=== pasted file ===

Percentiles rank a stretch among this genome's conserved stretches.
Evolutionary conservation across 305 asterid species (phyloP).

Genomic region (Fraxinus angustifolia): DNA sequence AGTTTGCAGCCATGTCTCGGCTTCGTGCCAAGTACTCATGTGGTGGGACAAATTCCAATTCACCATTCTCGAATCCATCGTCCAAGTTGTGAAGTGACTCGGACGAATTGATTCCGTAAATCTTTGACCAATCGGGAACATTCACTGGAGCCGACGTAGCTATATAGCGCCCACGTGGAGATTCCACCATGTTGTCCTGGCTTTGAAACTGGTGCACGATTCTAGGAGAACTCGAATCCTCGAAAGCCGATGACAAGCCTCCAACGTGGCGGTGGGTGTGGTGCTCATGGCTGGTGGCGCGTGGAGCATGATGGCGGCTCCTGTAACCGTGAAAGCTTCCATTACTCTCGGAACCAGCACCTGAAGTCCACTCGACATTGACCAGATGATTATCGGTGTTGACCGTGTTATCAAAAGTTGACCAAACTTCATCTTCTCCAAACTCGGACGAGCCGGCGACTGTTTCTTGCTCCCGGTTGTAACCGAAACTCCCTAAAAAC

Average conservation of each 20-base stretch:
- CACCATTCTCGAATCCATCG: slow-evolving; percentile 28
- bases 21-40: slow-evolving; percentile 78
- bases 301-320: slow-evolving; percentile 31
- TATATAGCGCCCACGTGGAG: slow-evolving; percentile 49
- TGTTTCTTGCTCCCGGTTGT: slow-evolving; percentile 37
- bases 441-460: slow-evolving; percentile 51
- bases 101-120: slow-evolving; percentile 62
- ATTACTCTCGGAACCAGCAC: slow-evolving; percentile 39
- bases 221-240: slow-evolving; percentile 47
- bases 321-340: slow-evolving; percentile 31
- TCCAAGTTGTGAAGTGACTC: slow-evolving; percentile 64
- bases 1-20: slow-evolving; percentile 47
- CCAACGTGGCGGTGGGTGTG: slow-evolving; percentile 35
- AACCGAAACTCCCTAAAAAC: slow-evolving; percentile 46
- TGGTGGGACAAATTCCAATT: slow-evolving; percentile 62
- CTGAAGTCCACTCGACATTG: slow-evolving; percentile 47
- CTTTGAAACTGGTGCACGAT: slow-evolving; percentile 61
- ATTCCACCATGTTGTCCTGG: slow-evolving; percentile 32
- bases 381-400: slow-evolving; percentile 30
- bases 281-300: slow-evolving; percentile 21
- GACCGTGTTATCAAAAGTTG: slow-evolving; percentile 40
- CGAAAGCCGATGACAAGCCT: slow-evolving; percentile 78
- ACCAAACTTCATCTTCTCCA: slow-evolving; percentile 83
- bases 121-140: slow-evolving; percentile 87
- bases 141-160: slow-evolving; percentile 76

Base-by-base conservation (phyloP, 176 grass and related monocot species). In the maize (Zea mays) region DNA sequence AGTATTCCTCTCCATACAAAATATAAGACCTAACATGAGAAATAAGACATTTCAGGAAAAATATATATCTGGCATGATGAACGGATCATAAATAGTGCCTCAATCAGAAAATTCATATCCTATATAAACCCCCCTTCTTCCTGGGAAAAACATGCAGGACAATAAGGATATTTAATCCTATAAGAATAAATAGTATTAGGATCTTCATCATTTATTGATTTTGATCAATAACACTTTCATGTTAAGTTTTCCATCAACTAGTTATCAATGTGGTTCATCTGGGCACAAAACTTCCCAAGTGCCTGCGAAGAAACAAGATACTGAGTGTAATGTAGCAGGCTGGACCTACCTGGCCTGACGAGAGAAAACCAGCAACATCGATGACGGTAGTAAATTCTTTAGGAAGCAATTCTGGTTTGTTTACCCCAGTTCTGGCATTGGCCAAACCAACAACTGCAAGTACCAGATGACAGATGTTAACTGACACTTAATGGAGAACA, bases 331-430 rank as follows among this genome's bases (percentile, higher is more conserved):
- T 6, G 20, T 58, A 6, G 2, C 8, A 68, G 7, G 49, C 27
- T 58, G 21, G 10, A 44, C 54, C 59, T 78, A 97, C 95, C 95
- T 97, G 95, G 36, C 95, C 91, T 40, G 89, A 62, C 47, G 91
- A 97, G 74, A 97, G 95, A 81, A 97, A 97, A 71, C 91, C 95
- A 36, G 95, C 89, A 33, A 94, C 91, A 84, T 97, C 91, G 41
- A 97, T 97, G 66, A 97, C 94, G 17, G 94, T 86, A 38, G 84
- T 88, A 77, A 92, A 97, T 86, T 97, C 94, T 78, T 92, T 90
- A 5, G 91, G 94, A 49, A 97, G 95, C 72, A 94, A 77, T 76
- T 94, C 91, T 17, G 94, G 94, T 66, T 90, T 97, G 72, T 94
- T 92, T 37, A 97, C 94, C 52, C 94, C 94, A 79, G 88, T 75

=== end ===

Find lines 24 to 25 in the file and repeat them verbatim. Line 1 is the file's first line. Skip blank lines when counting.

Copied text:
- bases 281-300: slow-evolving; percentile 21
- GACCGTGTTATCAAAAGTTG: slow-evolving; percentile 40